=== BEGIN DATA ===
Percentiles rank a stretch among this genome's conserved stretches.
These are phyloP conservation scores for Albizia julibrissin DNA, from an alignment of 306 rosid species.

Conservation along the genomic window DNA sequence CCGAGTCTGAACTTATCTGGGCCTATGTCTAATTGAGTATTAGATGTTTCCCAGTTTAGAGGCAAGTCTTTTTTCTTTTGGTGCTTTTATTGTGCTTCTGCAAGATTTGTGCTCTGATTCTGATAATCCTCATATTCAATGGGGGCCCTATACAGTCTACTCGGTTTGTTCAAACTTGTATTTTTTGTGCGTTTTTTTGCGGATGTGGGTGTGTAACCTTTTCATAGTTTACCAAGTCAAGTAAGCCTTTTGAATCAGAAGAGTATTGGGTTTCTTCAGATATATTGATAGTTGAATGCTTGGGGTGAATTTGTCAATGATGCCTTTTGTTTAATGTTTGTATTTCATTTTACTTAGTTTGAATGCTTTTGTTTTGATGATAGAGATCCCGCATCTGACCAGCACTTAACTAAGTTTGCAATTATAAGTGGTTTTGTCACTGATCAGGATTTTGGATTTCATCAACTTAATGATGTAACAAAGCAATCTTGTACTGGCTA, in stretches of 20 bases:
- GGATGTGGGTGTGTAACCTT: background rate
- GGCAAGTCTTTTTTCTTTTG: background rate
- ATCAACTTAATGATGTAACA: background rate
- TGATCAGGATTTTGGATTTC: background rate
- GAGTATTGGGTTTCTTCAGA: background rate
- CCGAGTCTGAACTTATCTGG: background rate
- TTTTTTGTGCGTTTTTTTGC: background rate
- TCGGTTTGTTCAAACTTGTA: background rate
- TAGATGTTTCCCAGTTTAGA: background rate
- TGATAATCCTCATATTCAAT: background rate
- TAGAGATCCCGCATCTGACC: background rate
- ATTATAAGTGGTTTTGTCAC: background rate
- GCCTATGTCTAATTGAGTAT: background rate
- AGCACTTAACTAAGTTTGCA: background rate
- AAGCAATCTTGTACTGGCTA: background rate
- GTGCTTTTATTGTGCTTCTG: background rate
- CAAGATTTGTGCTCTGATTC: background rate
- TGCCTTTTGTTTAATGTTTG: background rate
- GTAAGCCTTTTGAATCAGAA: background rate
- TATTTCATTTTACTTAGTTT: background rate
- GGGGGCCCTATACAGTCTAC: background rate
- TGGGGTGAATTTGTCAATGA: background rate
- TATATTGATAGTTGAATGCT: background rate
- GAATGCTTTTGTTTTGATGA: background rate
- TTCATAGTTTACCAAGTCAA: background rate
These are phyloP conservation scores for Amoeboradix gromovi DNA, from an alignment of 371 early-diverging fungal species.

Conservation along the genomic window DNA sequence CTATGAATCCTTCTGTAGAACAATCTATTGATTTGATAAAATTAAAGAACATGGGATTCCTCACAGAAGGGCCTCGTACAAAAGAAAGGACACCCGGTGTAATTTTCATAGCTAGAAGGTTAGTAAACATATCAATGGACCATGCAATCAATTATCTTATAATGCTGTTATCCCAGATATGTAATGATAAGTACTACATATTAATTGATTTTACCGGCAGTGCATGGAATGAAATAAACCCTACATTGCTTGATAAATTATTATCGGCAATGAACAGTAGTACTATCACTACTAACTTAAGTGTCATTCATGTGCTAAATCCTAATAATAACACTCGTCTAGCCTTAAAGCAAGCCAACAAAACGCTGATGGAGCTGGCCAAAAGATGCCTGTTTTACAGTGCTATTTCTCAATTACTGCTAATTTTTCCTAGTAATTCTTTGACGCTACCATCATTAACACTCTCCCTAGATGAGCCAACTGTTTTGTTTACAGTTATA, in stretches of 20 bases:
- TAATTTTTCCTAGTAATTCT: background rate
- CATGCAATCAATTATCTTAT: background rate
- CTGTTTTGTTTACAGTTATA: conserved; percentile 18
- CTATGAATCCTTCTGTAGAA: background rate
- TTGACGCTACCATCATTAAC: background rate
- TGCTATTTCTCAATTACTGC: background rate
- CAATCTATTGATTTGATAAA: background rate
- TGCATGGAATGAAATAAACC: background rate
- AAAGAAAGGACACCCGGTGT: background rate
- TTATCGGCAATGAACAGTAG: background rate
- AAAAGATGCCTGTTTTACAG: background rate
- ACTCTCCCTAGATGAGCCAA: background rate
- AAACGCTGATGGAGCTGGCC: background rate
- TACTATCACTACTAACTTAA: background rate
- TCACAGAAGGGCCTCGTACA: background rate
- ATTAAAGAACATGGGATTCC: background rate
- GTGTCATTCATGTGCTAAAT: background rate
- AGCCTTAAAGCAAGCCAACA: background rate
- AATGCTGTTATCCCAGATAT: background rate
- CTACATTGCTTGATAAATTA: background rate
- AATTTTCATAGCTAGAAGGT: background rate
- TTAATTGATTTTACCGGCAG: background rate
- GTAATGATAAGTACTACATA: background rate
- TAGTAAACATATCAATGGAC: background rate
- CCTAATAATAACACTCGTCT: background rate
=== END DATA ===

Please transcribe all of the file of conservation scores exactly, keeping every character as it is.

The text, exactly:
Percentiles rank a stretch among this genome's conserved stretches.
These are phyloP conservation scores for Albizia julibrissin DNA, from an alignment of 306 rosid species.

Conservation along the genomic window DNA sequence CCGAGTCTGAACTTATCTGGGCCTATGTCTAATTGAGTATTAGATGTTTCCCAGTTTAGAGGCAAGTCTTTTTTCTTTTGGTGCTTTTATTGTGCTTCTGCAAGATTTGTGCTCTGATTCTGATAATCCTCATATTCAATGGGGGCCCTATACAGTCTACTCGGTTTGTTCAAACTTGTATTTTTTGTGCGTTTTTTTGCGGATGTGGGTGTGTAACCTTTTCATAGTTTACCAAGTCAAGTAAGCCTTTTGAATCAGAAGAGTATTGGGTTTCTTCAGATATATTGATAGTTGAATGCTTGGGGTGAATTTGTCAATGATGCCTTTTGTTTAATGTTTGTATTTCATTTTACTTAGTTTGAATGCTTTTGTTTTGATGATAGAGATCCCGCATCTGACCAGCACTTAACTAAGTTTGCAATTATAAGTGGTTTTGTCACTGATCAGGATTTTGGATTTCATCAACTTAATGATGTAACAAAGCAATCTTGTACTGGCTA, in stretches of 20 bases:
- GGATGTGGGTGTGTAACCTT: background rate
- GGCAAGTCTTTTTTCTTTTG: background rate
- ATCAACTTAATGATGTAACA: background rate
- TGATCAGGATTTTGGATTTC: background rate
- GAGTATTGGGTTTCTTCAGA: background rate
- CCGAGTCTGAACTTATCTGG: background rate
- TTTTTTGTGCGTTTTTTTGC: background rate
- TCGGTTTGTTCAAACTTGTA: background rate
- TAGATGTTTCCCAGTTTAGA: background rate
- TGATAATCCTCATATTCAAT: background rate
- TAGAGATCCCGCATCTGACC: background rate
- ATTATAAGTGGTTTTGTCAC: background rate
- GCCTATGTCTAATTGAGTAT: background rate
- AGCACTTAACTAAGTTTGCA: background rate
- AAGCAATCTTGTACTGGCTA: background rate
- GTGCTTTTATTGTGCTTCTG: background rate
- CAAGATTTGTGCTCTGATTC: background rate
- TGCCTTTTGTTTAATGTTTG: background rate
- GTAAGCCTTTTGAATCAGAA: background rate
- TATTTCATTTTACTTAGTTT: background rate
- GGGGGCCCTATACAGTCTAC: background rate
- TGGGGTGAATTTGTCAATGA: background rate
- TATATTGATAGTTGAATGCT: background rate
- GAATGCTTTTGTTTTGATGA: background rate
- TTCATAGTTTACCAAGTCAA: background rate
These are phyloP conservation scores for Amoeboradix gromovi DNA, from an alignment of 371 early-diverging fungal species.

Conservation along the genomic window DNA sequence CTATGAATCCTTCTGTAGAACAATCTATTGATTTGATAAAATTAAAGAACATGGGATTCCTCACAGAAGGGCCTCGTACAAAAGAAAGGACACCCGGTGTAATTTTCATAGCTAGAAGGTTAGTAAACATATCAATGGACCATGCAATCAATTATCTTATAATGCTGTTATCCCAGATATGTAATGATAAGTACTACATATTAATTGATTTTACCGGCAGTGCATGGAATGAAATAAACCCTACATTGCTTGATAAATTATTATCGGCAATGAACAGTAGTACTATCACTACTAACTTAAGTGTCATTCATGTGCTAAATCCTAATAATAACACTCGTCTAGCCTTAAAGCAAGCCAACAAAACGCTGATGGAGCTGGCCAAAAGATGCCTGTTTTACAGTGCTATTTCTCAATTACTGCTAATTTTTCCTAGTAATTCTTTGACGCTACCATCATTAACACTCTCCCTAGATGAGCCAACTGTTTTGTTTACAGTTATA, in stretches of 20 bases:
- TAATTTTTCCTAGTAATTCT: background rate
- CATGCAATCAATTATCTTAT: background rate
- CTGTTTTGTTTACAGTTATA: conserved; percentile 18
- CTATGAATCCTTCTGTAGAA: background rate
- TTGACGCTACCATCATTAAC: background rate
- TGCTATTTCTCAATTACTGC: background rate
- CAATCTATTGATTTGATAAA: background rate
- TGCATGGAATGAAATAAACC: background rate
- AAAGAAAGGACACCCGGTGT: background rate
- TTATCGGCAATGAACAGTAG: background rate
- AAAAGATGCCTGTTTTACAG: background rate
- ACTCTCCCTAGATGAGCCAA: background rate
- AAACGCTGATGGAGCTGGCC: background rate
- TACTATCACTACTAACTTAA: background rate
- TCACAGAAGGGCCTCGTACA: background rate
- ATTAAAGAACATGGGATTCC: background rate
- GTGTCATTCATGTGCTAAAT: background rate
- AGCCTTAAAGCAAGCCAACA: background rate
- AATGCTGTTATCCCAGATAT: background rate
- CTACATTGCTTGATAAATTA: background rate
- AATTTTCATAGCTAGAAGGT: background rate
- TTAATTGATTTTACCGGCAG: background rate
- GTAATGATAAGTACTACATA: background rate
- TAGTAAACATATCAATGGAC: background rate
- CCTAATAATAACACTCGTCT: background rate